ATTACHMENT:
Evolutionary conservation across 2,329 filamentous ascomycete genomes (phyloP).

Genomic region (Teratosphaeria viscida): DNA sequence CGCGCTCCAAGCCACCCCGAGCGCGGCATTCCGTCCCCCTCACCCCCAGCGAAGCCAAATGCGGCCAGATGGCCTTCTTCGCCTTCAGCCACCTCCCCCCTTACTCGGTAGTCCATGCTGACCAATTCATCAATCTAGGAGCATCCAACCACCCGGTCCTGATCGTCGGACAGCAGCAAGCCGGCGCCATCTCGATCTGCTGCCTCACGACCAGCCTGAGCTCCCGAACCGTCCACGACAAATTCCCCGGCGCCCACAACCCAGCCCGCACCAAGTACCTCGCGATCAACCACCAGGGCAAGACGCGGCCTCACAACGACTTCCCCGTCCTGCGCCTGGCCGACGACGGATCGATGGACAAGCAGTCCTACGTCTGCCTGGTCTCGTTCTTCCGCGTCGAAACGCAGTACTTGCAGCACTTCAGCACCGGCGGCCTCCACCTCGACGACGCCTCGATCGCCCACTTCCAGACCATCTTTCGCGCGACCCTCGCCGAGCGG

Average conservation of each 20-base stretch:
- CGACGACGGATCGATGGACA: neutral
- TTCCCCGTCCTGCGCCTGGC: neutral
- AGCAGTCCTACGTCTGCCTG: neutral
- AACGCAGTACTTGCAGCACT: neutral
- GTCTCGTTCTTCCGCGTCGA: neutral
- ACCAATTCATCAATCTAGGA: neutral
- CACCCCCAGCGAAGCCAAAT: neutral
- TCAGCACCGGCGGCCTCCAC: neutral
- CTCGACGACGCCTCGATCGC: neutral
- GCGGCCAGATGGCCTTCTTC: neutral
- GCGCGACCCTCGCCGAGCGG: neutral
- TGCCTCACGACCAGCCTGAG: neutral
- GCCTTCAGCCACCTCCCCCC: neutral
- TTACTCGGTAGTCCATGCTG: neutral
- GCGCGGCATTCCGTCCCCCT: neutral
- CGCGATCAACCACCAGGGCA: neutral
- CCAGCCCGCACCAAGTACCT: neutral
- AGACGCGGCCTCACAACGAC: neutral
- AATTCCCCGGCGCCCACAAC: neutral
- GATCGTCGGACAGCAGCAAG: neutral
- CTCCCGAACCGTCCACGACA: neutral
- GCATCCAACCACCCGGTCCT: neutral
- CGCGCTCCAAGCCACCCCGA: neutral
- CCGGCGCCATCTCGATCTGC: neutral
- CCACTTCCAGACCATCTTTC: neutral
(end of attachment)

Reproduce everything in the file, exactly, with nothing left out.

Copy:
Evolutionary conservation across 2,329 filamentous ascomycete genomes (phyloP).

Genomic region (Teratosphaeria viscida): DNA sequence CGCGCTCCAAGCCACCCCGAGCGCGGCATTCCGTCCCCCTCACCCCCAGCGAAGCCAAATGCGGCCAGATGGCCTTCTTCGCCTTCAGCCACCTCCCCCCTTACTCGGTAGTCCATGCTGACCAATTCATCAATCTAGGAGCATCCAACCACCCGGTCCTGATCGTCGGACAGCAGCAAGCCGGCGCCATCTCGATCTGCTGCCTCACGACCAGCCTGAGCTCCCGAACCGTCCACGACAAATTCCCCGGCGCCCACAACCCAGCCCGCACCAAGTACCTCGCGATCAACCACCAGGGCAAGACGCGGCCTCACAACGACTTCCCCGTCCTGCGCCTGGCCGACGACGGATCGATGGACAAGCAGTCCTACGTCTGCCTGGTCTCGTTCTTCCGCGTCGAAACGCAGTACTTGCAGCACTTCAGCACCGGCGGCCTCCACCTCGACGACGCCTCGATCGCCCACTTCCAGACCATCTTTCGCGCGACCCTCGCCGAGCGG

Average conservation of each 20-base stretch:
- CGACGACGGATCGATGGACA: neutral
- TTCCCCGTCCTGCGCCTGGC: neutral
- AGCAGTCCTACGTCTGCCTG: neutral
- AACGCAGTACTTGCAGCACT: neutral
- GTCTCGTTCTTCCGCGTCGA: neutral
- ACCAATTCATCAATCTAGGA: neutral
- CACCCCCAGCGAAGCCAAAT: neutral
- TCAGCACCGGCGGCCTCCAC: neutral
- CTCGACGACGCCTCGATCGC: neutral
- GCGGCCAGATGGCCTTCTTC: neutral
- GCGCGACCCTCGCCGAGCGG: neutral
- TGCCTCACGACCAGCCTGAG: neutral
- GCCTTCAGCCACCTCCCCCC: neutral
- TTACTCGGTAGTCCATGCTG: neutral
- GCGCGGCATTCCGTCCCCCT: neutral
- CGCGATCAACCACCAGGGCA: neutral
- CCAGCCCGCACCAAGTACCT: neutral
- AGACGCGGCCTCACAACGAC: neutral
- AATTCCCCGGCGCCCACAAC: neutral
- GATCGTCGGACAGCAGCAAG: neutral
- CTCCCGAACCGTCCACGACA: neutral
- GCATCCAACCACCCGGTCCT: neutral
- CGCGCTCCAAGCCACCCCGA: neutral
- CCGGCGCCATCTCGATCTGC: neutral
- CCACTTCCAGACCATCTTTC: neutral